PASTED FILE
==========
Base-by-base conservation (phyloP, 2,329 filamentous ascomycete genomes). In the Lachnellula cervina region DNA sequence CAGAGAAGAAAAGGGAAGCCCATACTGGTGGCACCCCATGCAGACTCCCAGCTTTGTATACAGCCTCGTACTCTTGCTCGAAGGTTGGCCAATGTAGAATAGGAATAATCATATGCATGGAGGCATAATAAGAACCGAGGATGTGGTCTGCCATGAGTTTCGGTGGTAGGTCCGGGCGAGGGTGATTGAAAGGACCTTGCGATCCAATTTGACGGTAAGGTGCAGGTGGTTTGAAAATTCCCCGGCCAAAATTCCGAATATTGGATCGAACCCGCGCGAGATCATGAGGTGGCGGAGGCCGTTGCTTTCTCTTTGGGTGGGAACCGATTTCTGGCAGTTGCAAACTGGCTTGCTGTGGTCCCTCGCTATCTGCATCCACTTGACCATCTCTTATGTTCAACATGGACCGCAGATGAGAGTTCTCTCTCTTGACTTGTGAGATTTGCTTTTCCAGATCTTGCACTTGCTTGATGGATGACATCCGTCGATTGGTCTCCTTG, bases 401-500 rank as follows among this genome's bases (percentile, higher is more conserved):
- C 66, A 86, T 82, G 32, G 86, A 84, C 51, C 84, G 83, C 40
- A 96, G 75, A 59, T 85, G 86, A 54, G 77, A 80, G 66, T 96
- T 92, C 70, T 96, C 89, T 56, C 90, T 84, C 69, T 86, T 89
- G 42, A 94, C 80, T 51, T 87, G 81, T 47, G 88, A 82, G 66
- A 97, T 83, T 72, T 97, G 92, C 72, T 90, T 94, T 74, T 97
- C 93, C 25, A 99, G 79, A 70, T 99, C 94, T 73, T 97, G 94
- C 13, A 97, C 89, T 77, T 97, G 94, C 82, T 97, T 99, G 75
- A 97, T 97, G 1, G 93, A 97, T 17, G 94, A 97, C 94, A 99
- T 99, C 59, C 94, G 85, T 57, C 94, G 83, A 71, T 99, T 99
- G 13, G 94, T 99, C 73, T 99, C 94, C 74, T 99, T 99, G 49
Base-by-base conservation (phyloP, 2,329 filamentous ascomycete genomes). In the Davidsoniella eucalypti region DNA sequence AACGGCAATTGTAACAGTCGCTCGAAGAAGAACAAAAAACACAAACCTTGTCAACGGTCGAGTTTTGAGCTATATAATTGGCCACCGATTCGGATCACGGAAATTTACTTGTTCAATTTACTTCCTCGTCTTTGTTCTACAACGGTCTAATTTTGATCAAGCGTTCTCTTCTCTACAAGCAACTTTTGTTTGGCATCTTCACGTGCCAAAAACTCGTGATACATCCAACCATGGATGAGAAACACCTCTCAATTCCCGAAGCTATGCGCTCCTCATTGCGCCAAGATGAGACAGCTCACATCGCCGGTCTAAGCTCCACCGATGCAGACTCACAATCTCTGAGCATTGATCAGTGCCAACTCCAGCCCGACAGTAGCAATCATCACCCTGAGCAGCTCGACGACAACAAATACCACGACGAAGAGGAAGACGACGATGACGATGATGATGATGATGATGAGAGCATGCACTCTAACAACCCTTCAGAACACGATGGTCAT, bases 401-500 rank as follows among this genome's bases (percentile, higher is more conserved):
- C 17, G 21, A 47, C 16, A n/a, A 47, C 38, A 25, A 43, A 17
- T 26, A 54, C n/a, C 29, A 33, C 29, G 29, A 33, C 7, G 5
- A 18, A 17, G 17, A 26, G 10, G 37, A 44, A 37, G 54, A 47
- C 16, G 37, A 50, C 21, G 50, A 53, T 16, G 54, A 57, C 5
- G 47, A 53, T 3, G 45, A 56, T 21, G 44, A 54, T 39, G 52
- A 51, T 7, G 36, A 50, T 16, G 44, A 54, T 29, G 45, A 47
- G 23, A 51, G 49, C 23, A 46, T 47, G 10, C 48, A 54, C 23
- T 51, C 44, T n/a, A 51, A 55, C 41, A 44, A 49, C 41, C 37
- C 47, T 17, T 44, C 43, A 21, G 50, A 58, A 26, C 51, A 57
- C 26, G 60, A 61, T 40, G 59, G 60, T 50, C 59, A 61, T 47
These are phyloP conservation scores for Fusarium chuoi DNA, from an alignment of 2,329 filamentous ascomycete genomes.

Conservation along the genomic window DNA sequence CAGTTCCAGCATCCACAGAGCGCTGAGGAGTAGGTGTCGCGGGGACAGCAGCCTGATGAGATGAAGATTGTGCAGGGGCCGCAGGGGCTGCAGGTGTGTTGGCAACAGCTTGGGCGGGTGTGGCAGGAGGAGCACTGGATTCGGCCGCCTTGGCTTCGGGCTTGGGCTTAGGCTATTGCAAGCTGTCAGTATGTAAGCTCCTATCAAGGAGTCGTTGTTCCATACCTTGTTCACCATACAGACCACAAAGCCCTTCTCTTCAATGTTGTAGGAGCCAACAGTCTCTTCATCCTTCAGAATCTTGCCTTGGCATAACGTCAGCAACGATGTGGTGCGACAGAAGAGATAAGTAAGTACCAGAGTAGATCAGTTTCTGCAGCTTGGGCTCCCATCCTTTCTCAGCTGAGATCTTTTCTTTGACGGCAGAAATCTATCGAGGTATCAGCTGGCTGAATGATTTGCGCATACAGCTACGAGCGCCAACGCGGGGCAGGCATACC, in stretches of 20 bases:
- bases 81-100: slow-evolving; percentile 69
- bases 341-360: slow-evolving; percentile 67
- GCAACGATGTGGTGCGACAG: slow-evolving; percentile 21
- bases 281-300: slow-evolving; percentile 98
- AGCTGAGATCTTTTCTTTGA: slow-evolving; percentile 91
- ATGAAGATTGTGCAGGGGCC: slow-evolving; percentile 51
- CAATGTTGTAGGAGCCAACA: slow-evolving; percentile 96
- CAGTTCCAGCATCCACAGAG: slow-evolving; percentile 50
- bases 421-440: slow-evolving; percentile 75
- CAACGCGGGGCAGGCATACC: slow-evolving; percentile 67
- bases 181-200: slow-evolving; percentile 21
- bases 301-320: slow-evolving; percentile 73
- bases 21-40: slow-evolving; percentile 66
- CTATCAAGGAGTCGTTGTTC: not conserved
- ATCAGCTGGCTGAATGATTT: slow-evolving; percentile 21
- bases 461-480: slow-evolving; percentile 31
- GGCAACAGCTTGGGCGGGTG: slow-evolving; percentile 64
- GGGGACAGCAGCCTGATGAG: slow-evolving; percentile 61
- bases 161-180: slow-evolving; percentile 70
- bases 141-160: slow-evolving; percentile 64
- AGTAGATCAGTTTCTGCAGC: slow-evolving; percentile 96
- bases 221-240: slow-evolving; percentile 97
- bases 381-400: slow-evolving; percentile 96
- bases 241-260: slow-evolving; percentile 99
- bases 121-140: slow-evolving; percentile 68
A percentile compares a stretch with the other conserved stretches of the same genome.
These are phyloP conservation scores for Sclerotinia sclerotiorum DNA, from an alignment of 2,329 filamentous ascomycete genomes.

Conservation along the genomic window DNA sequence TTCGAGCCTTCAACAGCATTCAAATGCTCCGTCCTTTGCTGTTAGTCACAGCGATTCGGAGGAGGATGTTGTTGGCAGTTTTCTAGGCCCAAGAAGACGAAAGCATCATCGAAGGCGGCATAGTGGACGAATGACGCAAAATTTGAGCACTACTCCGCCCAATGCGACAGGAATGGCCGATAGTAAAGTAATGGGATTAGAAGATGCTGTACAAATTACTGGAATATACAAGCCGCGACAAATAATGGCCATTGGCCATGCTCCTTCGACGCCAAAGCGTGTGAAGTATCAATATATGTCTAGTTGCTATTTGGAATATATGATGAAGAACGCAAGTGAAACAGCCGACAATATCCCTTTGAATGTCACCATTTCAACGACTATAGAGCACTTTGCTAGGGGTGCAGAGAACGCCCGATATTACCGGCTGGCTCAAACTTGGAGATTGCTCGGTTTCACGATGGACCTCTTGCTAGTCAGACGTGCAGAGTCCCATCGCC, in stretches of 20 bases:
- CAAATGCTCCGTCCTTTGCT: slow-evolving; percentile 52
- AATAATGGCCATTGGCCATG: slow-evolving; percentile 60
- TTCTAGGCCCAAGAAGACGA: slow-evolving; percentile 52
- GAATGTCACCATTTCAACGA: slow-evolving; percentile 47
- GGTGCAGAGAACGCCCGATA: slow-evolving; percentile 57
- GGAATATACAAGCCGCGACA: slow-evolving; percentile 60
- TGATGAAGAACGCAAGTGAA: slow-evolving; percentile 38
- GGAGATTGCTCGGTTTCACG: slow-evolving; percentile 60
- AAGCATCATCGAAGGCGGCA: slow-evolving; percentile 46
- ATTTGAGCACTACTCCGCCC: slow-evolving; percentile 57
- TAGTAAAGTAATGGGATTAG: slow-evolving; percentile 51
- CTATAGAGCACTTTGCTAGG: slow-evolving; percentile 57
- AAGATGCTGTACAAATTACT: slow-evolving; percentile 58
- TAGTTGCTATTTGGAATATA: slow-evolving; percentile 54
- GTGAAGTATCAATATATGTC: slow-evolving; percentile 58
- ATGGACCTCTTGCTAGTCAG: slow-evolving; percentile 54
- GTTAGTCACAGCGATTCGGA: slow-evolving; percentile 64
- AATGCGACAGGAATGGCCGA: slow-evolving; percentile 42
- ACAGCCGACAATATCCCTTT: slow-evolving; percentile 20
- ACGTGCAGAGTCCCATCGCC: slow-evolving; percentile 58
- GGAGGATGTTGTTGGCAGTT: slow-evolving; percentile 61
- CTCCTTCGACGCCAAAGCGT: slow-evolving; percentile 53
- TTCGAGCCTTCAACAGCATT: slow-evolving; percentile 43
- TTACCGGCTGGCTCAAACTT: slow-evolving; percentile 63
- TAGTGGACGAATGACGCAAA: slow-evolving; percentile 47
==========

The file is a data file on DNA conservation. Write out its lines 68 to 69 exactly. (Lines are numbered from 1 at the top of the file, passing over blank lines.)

- ATGGACCTCTTGCTAGTCAG: slow-evolving; percentile 54
- GTTAGTCACAGCGATTCGGA: slow-evolving; percentile 64